The Egyptian Museum Overview

The Egyptian Museum in Cairo (EMC) is the oldest archaeological museum in the Middle East. It is famous for its mind-boggling collection of more than 170,000 artefacts collected from the Predynastic Period to the Greco-Roman Era. The museum has the highest number of treasured pieces of ancient Egyptian history including Tutankhamun's treasures.

Also known as the Museum of Egyptian Antiquities, The Egyptian Museum of Cairo is a treasure trove of ancient wonders. It is located in the heart of Tahrir Square and boasts an impressive collection of over 170,000 artefacts. These collections span from the Predynastic Period to the Graeco-Roman Era (approximately 5500 BC to AD 364) and showcase the splendour of ancient Egypt. 

The museum's architecture is designed by French architect Marcel Dourgnon. The museum has 100 exhibition halls to give us a glimpse of pharaohs, gods, and daily life in ancient Egypt. The Isis Keystone that is found in the main entrance serves as a fitting welcome for the museum.

From intricately carved statues of gods and kings to dazzling jewellery and exquisite sarcophagi, the museum houses thousands of precious Egyptian artefacts. While each artefact at the museum has a deep history behind it, the Mask of Tutankhamun is the primary highlight. The Mask of Tutankhamun is a solid gold funerary mask embellished with precious gemstones. This 8th-century mask once covered the face of the young pharaoh Tutankhamun in his tomb. Other prime highlights are Menkaure Triads, Ramesses II Child and the God Horus, The Rosetta Stone and the Mummy Room. Masterpiece statues at the museum include Hor son of Ankh Khonsu Ptolemaic King, and Psametik.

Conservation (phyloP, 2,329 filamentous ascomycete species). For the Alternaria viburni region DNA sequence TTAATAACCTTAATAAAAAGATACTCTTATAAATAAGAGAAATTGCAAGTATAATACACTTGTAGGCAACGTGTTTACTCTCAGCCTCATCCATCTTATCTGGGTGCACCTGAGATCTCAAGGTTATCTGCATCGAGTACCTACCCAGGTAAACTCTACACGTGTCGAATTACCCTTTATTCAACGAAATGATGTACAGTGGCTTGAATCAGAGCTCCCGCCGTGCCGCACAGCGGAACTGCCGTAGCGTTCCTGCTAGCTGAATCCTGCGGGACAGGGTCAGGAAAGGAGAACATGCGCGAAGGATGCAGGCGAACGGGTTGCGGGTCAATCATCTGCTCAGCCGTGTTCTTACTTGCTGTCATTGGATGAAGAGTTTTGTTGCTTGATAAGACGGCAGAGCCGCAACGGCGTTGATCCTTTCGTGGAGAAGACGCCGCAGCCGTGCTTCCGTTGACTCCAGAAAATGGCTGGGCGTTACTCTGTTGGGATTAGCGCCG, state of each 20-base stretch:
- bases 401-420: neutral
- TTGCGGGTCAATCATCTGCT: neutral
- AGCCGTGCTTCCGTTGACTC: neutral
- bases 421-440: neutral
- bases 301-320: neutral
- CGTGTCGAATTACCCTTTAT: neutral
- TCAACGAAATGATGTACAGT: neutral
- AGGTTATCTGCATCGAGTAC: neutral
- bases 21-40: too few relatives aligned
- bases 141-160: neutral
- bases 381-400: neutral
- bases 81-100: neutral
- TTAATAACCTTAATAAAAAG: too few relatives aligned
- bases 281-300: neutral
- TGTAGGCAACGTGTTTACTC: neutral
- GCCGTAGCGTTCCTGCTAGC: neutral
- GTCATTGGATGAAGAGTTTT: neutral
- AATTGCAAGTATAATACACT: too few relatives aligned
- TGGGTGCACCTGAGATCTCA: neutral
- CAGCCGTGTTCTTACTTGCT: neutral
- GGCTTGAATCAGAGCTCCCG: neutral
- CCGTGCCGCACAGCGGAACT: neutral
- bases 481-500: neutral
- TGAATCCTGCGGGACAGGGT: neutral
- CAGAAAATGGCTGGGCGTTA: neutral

Location: Midan al-Tahrir, Downtown

Timings: 9 am to 5 pm except on Thursday, Friday, and Sunday. On Friday, it is from 9 am to 4 pm. And on Thursday and Sunday, it is reopened from 5:30 pm to 9 pm. 

Price: 391.56 Egyptian pounds per adult


• Marvel at the opulent treasures and artefacts like the intricately carved funeral mask of the Egyptian boy king, Tutankhamun at the Tomb of Tutankhamun.
• Enter into the Mummy Room where the preserved remains of ancient Egyptian pharaohs and queens lie in silence.
• Participate in a Hieroglyphics Workshop, learn the basics of this ancient script, decipher common symbols and compose your personalised cartouche.
• Witness the Rosetta Stone which is an ancient slab of black basalt inscribed with a decree issued by King Ptolemy V in 196 BC.
• Attend a Guided Tour with an Egyptologist and Delve deeper into the stories behind the artefacts, uncover the secrets of mummification and decipher hieroglyphs.

How To Reach

The Egyptian Museum is located in the heart of Cairo Egypt. It is easily reachable via public transport systems as well as via cars and taxis.

By Car: Egyptian Museum Cairo is located 500 metres from the city centre and it will take 2 minutes via El Tahrir Road.

By Bus: The nearest bus stop to the Egyptian Museum Cairo is the Abdel Moneim Riad Square Bus Stop. It is easily accessible via various bus routes across Cairo. You can reach the museum by taking a quick 6-minute walk from the bus stop.

By Metro: The nearest metro station to the Egyptian Museum Cairo is Sadat Metro Station. From there, you can reach the museum with an 8-minute walk.

Best Time To Visit

The Egyptian Museum Cairo is a year-round destination that can be visited at any time of the year.

Best Season: The ideal time to explore the museum is during the winter months from November to March. The weather is pleasant and you can avoid extreme heat.